Where Calories Hide: A Guide to Ordering Out

Read the Fine Print

Restaurant chains are required, by the end of 2015, to list calorie counts (and other nutritional information) prominently on menus, menu boards, and Web sites. Take advantage of this valuable information as you make your choices.

An average restaurant or fast-food meal can contain as many as 1,000 or more calories. Even healthier menu items, like a Greek salad with grilled chicken, can clock in at almost 500 calories. That can put a big dent in your allotted calorie count for the day. So what are a few things you might want to watch for?

  • Bread. Wraps and sandwich bread are usually a lower-calorie option (generally 70 to 100 calories per slice or wrap) than bagels, buns, or hoagie rolls. If whole grain varieties are available, grab ’em—they’re higher in fiber, which most Americans need to boost.
  • Salads. Lettuce and veggies are a calorie-counter’s dream, but other toppings and dressings can spell trouble. Take the popular ranch dressing: a 2-tablespoon serving is about 135 calories. The same amount of an oil-and-vinegar dressing is more than 140 calories. Even too much low-cal dressing adds up. Check labels carefully.

    Like added protein on your salad? Three ounces of grilled chicken or half a cup of black beans are both about 125 calories. More calorie-conscious options are a hard-boiled egg (80 calories) or 3 ounces of canned tuna (100 calories).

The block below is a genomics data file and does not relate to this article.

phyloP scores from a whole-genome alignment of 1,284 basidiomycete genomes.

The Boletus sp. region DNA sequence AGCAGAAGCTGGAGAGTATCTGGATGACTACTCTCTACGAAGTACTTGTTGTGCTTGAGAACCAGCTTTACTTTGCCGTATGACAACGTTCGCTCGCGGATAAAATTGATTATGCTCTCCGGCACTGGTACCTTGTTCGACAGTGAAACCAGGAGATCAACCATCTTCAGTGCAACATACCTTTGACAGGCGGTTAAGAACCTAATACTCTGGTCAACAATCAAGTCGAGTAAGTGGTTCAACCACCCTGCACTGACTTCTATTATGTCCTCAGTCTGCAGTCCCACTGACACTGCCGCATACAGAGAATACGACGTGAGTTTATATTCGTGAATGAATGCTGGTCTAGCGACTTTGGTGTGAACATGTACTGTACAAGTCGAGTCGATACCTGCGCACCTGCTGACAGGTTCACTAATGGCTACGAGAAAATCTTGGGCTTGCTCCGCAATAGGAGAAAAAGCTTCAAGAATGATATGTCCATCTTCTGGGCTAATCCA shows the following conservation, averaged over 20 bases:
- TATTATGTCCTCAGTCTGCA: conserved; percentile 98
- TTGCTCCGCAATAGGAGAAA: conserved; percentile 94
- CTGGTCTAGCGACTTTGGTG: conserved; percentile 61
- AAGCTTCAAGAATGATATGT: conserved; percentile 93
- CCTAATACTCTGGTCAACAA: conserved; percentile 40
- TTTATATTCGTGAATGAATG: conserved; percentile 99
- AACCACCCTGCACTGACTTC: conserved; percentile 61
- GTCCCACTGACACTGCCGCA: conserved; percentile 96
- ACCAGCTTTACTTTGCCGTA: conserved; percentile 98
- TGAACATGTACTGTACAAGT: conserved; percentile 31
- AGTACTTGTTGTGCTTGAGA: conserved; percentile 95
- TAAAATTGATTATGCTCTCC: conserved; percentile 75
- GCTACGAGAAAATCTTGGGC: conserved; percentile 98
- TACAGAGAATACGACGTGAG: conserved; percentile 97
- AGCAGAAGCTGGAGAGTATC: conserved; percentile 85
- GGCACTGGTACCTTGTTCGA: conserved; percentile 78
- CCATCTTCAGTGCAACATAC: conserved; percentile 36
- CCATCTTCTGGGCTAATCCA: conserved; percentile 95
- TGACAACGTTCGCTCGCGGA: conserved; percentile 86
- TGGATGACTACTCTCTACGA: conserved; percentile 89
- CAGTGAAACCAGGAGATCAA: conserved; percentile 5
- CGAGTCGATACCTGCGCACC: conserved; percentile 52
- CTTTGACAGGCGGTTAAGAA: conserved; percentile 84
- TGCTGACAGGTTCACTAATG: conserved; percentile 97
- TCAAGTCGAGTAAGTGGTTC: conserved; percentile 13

• Creamy soups and sauces. Soup can be a great way to fill up while slimming down, but check the serving size. Why? Most manufacturers base labeling off of a 1-cup serving, yet most soup bowls hold 2 cups. Another thing to keep in mind: The more watery the soup, the lower the calories.
  • Sandwich toppings. Be aware of the calories in add-ons: A 1- tablespoon serving of mayonnaise has 90 calories; 1 slice of popular cheeses (American, provolone, Swiss, etc.) equals 100 calories. If the sandwich just wouldn’t be the same without the extra flavors, ask to have the spread on just one slice of bread, and keep the cheese to one slice.
  • Healthy foods. Olive oil, avocados, and nuts are 3 good-for-you foods that are high in calories. Yes, they have lots to offer nutritionally—all are high in beneficial omega-3 fatty acids, among other nutrients—but that doesn’t mean you have free rein to eat an unlimited amount. For example, 1 ounce of almonds (about 23 whole ones) has 164 calories; one half of an avocado has 160 calories; and 1 tablespoon of olive oil has 120 calories.
  • Beverages. The fact that sodas are high in calories isn’t news. But many people don’t stop to think about the calorie contributions of their other drink choices. Take that latte, for example. If you don’t ask for the whole milk to be swapped out for nonfat you’re going to be sipping 265 calories. Sweetened teas have around 180 calories per 16 ounces. Sports drinks have around 130 calories. Even a humble 12-ounce glass of orange juice packs nearly 170 calories.
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